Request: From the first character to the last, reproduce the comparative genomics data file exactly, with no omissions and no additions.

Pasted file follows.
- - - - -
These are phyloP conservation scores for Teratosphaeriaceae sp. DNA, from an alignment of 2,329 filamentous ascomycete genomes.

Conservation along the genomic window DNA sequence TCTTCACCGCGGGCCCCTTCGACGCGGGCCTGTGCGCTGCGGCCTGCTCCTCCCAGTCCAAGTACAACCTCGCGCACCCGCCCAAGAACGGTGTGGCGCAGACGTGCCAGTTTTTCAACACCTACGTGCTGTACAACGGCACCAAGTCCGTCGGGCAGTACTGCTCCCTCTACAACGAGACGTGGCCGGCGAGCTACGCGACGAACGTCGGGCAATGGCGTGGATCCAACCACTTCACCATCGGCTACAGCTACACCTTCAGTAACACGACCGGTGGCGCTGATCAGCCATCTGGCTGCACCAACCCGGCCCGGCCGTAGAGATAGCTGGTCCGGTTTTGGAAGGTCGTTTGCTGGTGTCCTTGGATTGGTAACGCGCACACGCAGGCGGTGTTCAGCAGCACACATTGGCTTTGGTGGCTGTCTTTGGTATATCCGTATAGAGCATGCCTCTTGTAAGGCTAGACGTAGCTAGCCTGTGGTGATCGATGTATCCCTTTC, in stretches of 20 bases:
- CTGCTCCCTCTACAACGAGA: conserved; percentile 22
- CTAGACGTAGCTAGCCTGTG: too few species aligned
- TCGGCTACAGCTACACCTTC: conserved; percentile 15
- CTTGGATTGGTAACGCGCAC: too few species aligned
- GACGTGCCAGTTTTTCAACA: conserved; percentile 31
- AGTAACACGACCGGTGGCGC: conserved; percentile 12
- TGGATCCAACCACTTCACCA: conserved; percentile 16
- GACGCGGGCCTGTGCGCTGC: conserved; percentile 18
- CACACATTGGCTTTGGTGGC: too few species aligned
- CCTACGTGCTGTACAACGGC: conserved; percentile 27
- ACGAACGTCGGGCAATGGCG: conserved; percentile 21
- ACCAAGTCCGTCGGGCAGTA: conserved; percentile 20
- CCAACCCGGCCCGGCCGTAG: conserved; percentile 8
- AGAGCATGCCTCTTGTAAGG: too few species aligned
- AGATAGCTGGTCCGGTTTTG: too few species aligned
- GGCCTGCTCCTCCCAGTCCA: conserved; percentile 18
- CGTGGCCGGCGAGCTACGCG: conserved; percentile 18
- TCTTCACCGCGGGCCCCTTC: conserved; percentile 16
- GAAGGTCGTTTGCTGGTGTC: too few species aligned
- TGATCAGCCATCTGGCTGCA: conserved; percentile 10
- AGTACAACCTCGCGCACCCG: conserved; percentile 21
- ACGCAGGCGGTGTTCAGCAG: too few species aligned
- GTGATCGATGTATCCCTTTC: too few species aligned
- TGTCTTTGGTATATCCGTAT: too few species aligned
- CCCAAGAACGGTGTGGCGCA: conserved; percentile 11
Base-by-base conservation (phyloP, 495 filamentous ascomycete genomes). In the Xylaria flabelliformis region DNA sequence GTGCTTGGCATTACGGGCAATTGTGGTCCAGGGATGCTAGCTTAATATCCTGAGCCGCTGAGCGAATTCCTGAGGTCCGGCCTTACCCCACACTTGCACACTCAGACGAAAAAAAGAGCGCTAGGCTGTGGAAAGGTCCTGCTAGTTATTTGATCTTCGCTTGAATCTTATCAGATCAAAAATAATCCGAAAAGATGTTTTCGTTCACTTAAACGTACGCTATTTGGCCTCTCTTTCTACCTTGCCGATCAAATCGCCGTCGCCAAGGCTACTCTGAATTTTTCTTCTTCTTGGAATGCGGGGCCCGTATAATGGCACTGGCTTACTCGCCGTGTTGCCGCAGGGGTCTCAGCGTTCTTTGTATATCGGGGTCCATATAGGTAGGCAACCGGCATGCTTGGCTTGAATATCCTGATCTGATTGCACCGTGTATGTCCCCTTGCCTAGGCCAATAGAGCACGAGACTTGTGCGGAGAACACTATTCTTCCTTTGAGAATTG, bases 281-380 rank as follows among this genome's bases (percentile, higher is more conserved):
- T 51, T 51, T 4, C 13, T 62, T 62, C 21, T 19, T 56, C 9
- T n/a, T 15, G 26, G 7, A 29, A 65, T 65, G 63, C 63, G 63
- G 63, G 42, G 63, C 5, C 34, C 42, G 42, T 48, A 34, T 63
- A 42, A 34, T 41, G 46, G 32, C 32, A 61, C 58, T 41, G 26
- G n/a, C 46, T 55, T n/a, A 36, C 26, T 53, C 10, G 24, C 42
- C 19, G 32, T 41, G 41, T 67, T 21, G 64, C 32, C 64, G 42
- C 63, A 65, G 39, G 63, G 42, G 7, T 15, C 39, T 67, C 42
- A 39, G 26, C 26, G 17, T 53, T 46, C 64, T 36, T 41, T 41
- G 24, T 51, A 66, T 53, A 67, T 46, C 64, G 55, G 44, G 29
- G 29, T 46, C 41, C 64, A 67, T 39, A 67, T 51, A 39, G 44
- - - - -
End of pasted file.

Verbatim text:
These are phyloP conservation scores for Teratosphaeriaceae sp. DNA, from an alignment of 2,329 filamentous ascomycete genomes.

Conservation along the genomic window DNA sequence TCTTCACCGCGGGCCCCTTCGACGCGGGCCTGTGCGCTGCGGCCTGCTCCTCCCAGTCCAAGTACAACCTCGCGCACCCGCCCAAGAACGGTGTGGCGCAGACGTGCCAGTTTTTCAACACCTACGTGCTGTACAACGGCACCAAGTCCGTCGGGCAGTACTGCTCCCTCTACAACGAGACGTGGCCGGCGAGCTACGCGACGAACGTCGGGCAATGGCGTGGATCCAACCACTTCACCATCGGCTACAGCTACACCTTCAGTAACACGACCGGTGGCGCTGATCAGCCATCTGGCTGCACCAACCCGGCCCGGCCGTAGAGATAGCTGGTCCGGTTTTGGAAGGTCGTTTGCTGGTGTCCTTGGATTGGTAACGCGCACACGCAGGCGGTGTTCAGCAGCACACATTGGCTTTGGTGGCTGTCTTTGGTATATCCGTATAGAGCATGCCTCTTGTAAGGCTAGACGTAGCTAGCCTGTGGTGATCGATGTATCCCTTTC, in stretches of 20 bases:
- CTGCTCCCTCTACAACGAGA: conserved; percentile 22
- CTAGACGTAGCTAGCCTGTG: too few species aligned
- TCGGCTACAGCTACACCTTC: conserved; percentile 15
- CTTGGATTGGTAACGCGCAC: too few species aligned
- GACGTGCCAGTTTTTCAACA: conserved; percentile 31
- AGTAACACGACCGGTGGCGC: conserved; percentile 12
- TGGATCCAACCACTTCACCA: conserved; percentile 16
- GACGCGGGCCTGTGCGCTGC: conserved; percentile 18
- CACACATTGGCTTTGGTGGC: too few species aligned
- CCTACGTGCTGTACAACGGC: conserved; percentile 27
- ACGAACGTCGGGCAATGGCG: conserved; percentile 21
- ACCAAGTCCGTCGGGCAGTA: conserved; percentile 20
- CCAACCCGGCCCGGCCGTAG: conserved; percentile 8
- AGAGCATGCCTCTTGTAAGG: too few species aligned
- AGATAGCTGGTCCGGTTTTG: too few species aligned
- GGCCTGCTCCTCCCAGTCCA: conserved; percentile 18
- CGTGGCCGGCGAGCTACGCG: conserved; percentile 18
- TCTTCACCGCGGGCCCCTTC: conserved; percentile 16
- GAAGGTCGTTTGCTGGTGTC: too few species aligned
- TGATCAGCCATCTGGCTGCA: conserved; percentile 10
- AGTACAACCTCGCGCACCCG: conserved; percentile 21
- ACGCAGGCGGTGTTCAGCAG: too few species aligned
- GTGATCGATGTATCCCTTTC: too few species aligned
- TGTCTTTGGTATATCCGTAT: too few species aligned
- CCCAAGAACGGTGTGGCGCA: conserved; percentile 11
Base-by-base conservation (phyloP, 495 filamentous ascomycete genomes). In the Xylaria flabelliformis region DNA sequence GTGCTTGGCATTACGGGCAATTGTGGTCCAGGGATGCTAGCTTAATATCCTGAGCCGCTGAGCGAATTCCTGAGGTCCGGCCTTACCCCACACTTGCACACTCAGACGAAAAAAAGAGCGCTAGGCTGTGGAAAGGTCCTGCTAGTTATTTGATCTTCGCTTGAATCTTATCAGATCAAAAATAATCCGAAAAGATGTTTTCGTTCACTTAAACGTACGCTATTTGGCCTCTCTTTCTACCTTGCCGATCAAATCGCCGTCGCCAAGGCTACTCTGAATTTTTCTTCTTCTTGGAATGCGGGGCCCGTATAATGGCACTGGCTTACTCGCCGTGTTGCCGCAGGGGTCTCAGCGTTCTTTGTATATCGGGGTCCATATAGGTAGGCAACCGGCATGCTTGGCTTGAATATCCTGATCTGATTGCACCGTGTATGTCCCCTTGCCTAGGCCAATAGAGCACGAGACTTGTGCGGAGAACACTATTCTTCCTTTGAGAATTG, bases 281-380 rank as follows among this genome's bases (percentile, higher is more conserved):
- T 51, T 51, T 4, C 13, T 62, T 62, C 21, T 19, T 56, C 9
- T n/a, T 15, G 26, G 7, A 29, A 65, T 65, G 63, C 63, G 63
- G 63, G 42, G 63, C 5, C 34, C 42, G 42, T 48, A 34, T 63
- A 42, A 34, T 41, G 46, G 32, C 32, A 61, C 58, T 41, G 26
- G n/a, C 46, T 55, T n/a, A 36, C 26, T 53, C 10, G 24, C 42
- C 19, G 32, T 41, G 41, T 67, T 21, G 64, C 32, C 64, G 42
- C 63, A 65, G 39, G 63, G 42, G 7, T 15, C 39, T 67, C 42
- A 39, G 26, C 26, G 17, T 53, T 46, C 64, T 36, T 41, T 41
- G 24, T 51, A 66, T 53, A 67, T 46, C 64, G 55, G 44, G 29
- G 29, T 46, C 41, C 64, A 67, T 39, A 67, T 51, A 39, G 44